Jeffrey P. Moran has taught at Harvard and Brown Universities and is currently a member of the history department at the University of Kansas. A specialist in modern American social and cultural history, he is the author of Teaching Sex: The Shaping of Adolescence in the 20th Century (2000) and a clutch of popular and scholarly articles. He is also a recipient of the Louis Pelzer Memorial Award.

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Table of Contents




Introduction: The Scopes Trial and the

Birth of Modern America

Evolution before the 1920s

The Struggle against "Modernity" and Modernism

William Jennings Bryan and the Antievolution Argument

The Butler Bill and the Fight for the Public Schools

Making a Test Case

Opening Day: The Attorneys and Their Strategies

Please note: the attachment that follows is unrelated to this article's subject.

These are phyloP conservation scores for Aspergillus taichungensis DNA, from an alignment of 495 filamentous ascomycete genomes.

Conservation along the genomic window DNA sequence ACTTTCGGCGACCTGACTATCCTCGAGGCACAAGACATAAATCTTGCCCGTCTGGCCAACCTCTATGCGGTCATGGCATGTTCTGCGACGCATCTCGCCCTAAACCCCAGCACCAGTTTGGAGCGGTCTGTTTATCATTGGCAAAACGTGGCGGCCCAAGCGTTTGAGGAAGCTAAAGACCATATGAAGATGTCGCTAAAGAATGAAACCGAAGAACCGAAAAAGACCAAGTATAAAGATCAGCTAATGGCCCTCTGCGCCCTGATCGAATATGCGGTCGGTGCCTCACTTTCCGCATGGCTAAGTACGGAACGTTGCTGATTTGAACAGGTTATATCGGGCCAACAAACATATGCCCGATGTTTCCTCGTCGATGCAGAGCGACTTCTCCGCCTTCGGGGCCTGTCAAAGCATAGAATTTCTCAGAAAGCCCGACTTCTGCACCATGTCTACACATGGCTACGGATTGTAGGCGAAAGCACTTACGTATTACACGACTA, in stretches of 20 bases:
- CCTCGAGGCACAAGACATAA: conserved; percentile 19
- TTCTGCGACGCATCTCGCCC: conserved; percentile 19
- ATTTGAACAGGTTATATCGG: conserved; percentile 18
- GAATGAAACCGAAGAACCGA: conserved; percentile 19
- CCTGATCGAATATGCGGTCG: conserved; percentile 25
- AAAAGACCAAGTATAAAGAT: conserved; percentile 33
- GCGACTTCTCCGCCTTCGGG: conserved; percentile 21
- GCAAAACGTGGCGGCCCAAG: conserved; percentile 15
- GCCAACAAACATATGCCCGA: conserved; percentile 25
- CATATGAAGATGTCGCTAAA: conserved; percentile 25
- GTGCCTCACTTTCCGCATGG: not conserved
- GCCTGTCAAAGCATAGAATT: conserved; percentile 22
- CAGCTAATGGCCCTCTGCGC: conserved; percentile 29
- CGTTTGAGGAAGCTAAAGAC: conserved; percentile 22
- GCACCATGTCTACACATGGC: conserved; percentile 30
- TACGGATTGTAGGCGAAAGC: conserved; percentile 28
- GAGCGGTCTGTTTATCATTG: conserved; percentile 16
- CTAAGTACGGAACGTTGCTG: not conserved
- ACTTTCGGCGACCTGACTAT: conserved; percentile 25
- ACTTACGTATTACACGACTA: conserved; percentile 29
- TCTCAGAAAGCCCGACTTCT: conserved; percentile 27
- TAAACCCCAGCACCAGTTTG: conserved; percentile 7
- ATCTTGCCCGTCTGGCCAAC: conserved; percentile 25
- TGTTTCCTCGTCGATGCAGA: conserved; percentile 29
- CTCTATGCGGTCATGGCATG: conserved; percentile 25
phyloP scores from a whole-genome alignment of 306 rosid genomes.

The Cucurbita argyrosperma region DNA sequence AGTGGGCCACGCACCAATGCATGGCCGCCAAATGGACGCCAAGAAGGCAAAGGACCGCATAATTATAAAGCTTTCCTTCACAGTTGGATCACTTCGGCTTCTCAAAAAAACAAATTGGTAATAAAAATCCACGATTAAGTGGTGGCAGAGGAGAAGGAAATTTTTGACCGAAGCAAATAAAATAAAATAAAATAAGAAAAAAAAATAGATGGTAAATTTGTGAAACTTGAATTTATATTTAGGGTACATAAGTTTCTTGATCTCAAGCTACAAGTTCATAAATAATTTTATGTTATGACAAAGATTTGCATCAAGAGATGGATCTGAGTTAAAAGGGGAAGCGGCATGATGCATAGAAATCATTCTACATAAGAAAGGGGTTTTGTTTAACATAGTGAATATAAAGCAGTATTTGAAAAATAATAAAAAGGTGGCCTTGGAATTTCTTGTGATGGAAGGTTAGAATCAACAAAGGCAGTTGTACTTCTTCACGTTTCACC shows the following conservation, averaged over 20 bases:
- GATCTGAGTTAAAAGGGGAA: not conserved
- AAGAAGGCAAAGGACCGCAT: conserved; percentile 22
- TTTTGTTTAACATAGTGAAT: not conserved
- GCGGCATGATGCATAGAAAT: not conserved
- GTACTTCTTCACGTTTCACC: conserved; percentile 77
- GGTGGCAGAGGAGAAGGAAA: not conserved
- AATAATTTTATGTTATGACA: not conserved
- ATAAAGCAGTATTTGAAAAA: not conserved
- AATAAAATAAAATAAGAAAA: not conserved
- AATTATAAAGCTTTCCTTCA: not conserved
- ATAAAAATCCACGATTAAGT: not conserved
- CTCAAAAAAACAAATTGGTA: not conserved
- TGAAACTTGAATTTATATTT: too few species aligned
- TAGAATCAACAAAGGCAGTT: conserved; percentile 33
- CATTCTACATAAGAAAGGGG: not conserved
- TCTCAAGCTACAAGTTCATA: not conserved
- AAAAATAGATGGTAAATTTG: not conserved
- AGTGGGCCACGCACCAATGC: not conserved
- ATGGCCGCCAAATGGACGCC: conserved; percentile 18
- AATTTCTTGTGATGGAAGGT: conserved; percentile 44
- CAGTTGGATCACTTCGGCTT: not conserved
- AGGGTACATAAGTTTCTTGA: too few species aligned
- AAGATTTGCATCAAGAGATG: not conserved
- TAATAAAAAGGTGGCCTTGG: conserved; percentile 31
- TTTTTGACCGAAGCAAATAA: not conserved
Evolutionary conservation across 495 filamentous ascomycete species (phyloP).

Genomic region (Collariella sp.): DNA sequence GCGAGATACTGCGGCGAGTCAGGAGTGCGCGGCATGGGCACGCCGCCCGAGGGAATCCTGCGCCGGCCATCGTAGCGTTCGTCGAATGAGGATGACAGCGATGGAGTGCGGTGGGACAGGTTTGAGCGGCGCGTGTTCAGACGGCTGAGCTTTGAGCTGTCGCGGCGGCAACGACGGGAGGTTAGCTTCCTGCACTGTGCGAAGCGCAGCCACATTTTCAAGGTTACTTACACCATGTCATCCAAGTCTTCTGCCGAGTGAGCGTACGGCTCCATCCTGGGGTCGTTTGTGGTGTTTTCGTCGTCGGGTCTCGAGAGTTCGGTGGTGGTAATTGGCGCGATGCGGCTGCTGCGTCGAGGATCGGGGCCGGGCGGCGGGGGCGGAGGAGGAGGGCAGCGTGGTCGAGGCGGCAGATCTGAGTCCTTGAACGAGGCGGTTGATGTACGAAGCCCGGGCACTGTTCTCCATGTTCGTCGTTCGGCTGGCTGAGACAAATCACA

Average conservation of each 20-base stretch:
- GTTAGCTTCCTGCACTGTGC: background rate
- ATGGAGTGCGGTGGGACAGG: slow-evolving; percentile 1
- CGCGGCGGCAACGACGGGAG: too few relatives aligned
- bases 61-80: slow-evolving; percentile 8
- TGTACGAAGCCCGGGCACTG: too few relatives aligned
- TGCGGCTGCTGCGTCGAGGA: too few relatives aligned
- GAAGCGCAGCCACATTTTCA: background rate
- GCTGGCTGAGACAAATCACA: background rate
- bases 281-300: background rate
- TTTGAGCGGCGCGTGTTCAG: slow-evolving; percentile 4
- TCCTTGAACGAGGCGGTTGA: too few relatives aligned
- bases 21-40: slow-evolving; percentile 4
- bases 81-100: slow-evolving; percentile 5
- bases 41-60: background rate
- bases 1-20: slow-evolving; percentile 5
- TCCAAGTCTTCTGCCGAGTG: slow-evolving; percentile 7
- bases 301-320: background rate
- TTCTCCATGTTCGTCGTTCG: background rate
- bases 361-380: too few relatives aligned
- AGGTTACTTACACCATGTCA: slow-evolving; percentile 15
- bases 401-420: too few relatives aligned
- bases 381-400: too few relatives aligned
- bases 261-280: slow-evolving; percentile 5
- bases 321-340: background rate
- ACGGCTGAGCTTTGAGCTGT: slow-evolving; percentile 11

Days Two through Four: Religious Freedom vs. Legislative Authority

Days Five and Six: Experts and Outsiders

And on the Seventh Day, Bryan Took the Stand

Aftermath: From Scopes to Creationism

South vs. North or Country vs. City? Region and Ruralism in the Antievolution Conflict

The Role of the Schools: Academic Freedom vs. Majority Rule

Race and Evolution

Women and Gender in the Scopes Trial


The Scopes Trial Day by Day: Transcript and Commentary

1. First Day’s Proceedings: Friday, July 10, 1925

Partial Text of the Butler Law (Transcript)

Clarence Darrow Examines a Potential Juror (Transcript)

Henry M. Hyde, Jury Pious, Dayton Hot, July 11, 1925

2. Second Day’s Proceedings: Monday, July 13, 1925

Court Opened with a Prayer by Reverend Moffett of Rhea County (Transcript)

Indictment Read (Transcript)

Defense and Prosecution Dispute Butler Law’s

Constitutionality (Transcript)

Darrow’s Major Speech in Defense of Religious Liberty (Transcript)

H. L. Mencken, Darrow’s Speech Great but Futile, July 14, 1925

3. Third Day’s Proceedings: Tuesday, July 14, 1925

Defense Objects to Prayers; Prosecution Defends Practice (Transcript)